Recently I've heard a lot of people talking about how the shooting in Arizona was merely the product of violent rhetoric on the part of America's right-wing. Such claims, I feel, are disingenuous. What information I can find about the situation points to the killer being more mentally unbalanced than a political actor. Nonetheless, I feel that this situation presents an opportunity of us to seriously examine the way we discuss politics in our country -- and, especially, how we value speech.
Recently the chancellor of UC Berkeley sent out an email:
[The attack] calls upon us as an academic community to stop and ponder the climate in which such an act can be contemplated, even by a mind that is profoundly disturbed. A climate in which demonization of others goes unchallenged and hateful speech is tolerated can lead to such a tragedy. I believe that it is not a coincidence that this calamity has occurred in a state which has legislated discrimination against undocumented persons. This same mean-spirited xenophobia played a major role in the defeat of the Dream Act by our legislators in Washington, leaving many exceptionally talented and deserving young people, including our own undocumented students, painfully in limbo with regard to their futures in this country.
The statement, in my opinion, makes little sense in this context. The assassin had, so far as we can tell, no comprehensible political motivations or goals; he wasn't, judging from what I've read and heard about the situation, xenophobic, and this wasn't an attack on a person of color or an undocumented student. In fact, Representative Giffords was known as a moderate on many issues, including on immigration.
None of this is to say that I agree with the racist Arizona legislation, or that I oppose the DREAM Act. I do, however, feel that it is concerning to see political viewpoints falsely attributed to a tragic event. When this happens, some may clamor for censorship -- a dangerous step. As Adam Kissel, a fellow blogger and advocate for individual rights, points out, "there is not and cannot be widespread agreement on what speech is "hateful" and therefore undeserving of Constitutional protection."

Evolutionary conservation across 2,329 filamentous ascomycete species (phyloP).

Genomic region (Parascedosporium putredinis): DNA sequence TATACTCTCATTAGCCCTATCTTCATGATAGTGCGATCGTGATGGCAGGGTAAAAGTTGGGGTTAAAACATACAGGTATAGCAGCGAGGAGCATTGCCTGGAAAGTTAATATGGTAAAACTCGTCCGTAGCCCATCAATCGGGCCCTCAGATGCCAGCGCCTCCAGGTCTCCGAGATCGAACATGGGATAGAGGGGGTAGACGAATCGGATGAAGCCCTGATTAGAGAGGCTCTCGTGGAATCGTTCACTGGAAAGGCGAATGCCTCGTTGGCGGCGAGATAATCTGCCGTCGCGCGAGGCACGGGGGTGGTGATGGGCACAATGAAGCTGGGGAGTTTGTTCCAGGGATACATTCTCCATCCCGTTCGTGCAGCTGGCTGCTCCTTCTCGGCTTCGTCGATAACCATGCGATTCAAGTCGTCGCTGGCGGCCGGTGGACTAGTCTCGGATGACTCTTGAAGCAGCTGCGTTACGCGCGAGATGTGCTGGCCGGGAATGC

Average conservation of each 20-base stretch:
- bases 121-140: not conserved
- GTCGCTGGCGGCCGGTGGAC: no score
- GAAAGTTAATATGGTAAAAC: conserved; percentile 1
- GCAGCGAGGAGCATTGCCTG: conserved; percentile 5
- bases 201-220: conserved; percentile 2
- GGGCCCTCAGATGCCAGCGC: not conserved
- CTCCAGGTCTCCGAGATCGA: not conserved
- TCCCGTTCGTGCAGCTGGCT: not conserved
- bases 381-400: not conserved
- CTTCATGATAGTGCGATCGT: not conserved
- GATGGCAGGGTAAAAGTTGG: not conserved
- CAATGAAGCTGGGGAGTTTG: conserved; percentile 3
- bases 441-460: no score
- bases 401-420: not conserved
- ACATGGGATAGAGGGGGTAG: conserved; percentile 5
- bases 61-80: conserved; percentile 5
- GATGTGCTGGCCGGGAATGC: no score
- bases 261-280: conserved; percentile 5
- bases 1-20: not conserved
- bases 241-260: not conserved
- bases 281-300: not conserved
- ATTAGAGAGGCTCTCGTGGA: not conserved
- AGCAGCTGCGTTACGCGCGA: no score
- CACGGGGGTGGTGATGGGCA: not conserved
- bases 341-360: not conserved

Additionally, such statements (the statement from the chancellor of UC Berkeley was not the only one of its kind) have given ultra-right wing conservatives such as Sarah Palin an opportunity to gain. Almost immediately we saw a salvo from conservatives, including Sarah Palin, condemning such connections as "blood libel." Here, too, I see problems in our political rhetoric.
I cannot believe that Palin was ignorant of the history of the term "blood libel," which was long used as an excuse by anti-Semites to persecute Jews. More likely, she chose it on purpose. You see, the statement from the chancellor of UC Berkeley was not entirely wrong: there is something terribly wrong with our political discourse (though part of his statement is also part of that problem).
Palin's statement is but one in a long line of manifestations of a paranoia and persecution complex that now characterizes the American conservative movement. Sure, both sides have their nutcases (anyone remember the Truthers?), but the paranoiacs of the conservative movement have increasingly edged toward the mainstream (Glenn Beck, anyone?).
In 2009, a Catholic group likened the San Francisco Board of Supervisors to Nazis, because it condemned the Church's stance on gay adoption. A recent editorial in the Washington Post took note of statements by both Glenn Beck and Erick Erickson (the managing editor of right-wing website Redstate.com). Beck claimed that the government wanted to "take [his] kids" if he didn't allow them to be vaccinated (which, for the record, would not happen), and invited the government to "Meet Mr. Smith and Mr. Weston" if they tried. Erickson claimed, "We have become, or are becoming, enslaved by the government... I dare 'em to try to come to throw me in jail. I dare 'em to. [I'll] pull out my wife's shotgun and see how that little ACS twerp likes being scared at the door."
Meyerson, the author of the editorial, summarized the problem aptly:
The primary problem with the political discourse of the right in today's America isn't that it incites violence per se. It's that it implants and reinforces paranoid fears about the government and conservatism's domestic adversaries.
Much of the culture and thinking of the American right -- the mainstream as well as the fringe -- has descended into paranoid suppositions about the government, the Democrats and the president. This is not to say that the left wing doesn't have a paranoid fringe, too. But by every available measure, it's the right where conspiracy theories have exploded.
Such a culture of not only paranoia (as Meyerson points out) but also of persecution itself contradicts the possibility of a healthy political discourse. Conservatives who view all things liberal as fascist or an attack upon themselves, or their family, or Christmas, will very quickly find themselves simply unable to compromise on the smallest of matters.
So, yes: I am concerned about the state of political affairs in my country. One side claims that an attack by a madman is the result of political beliefs, and the other drums up apocalyptic scenarios of a fascist takeover (or promulgates the notion that such a takeover has already happened!). And, yes: perhaps the conservatives may have been right, in that it was inappropriate to tie the attempted assassination of this congresswoman to their politics of fear. But perhaps they should take a peek in their own backyard, when it comes to matters of "disgraceful" (as Palin put it) political rhetoric.
Follow Noah Baron on Twitter: www.twitter.com/noahbbaron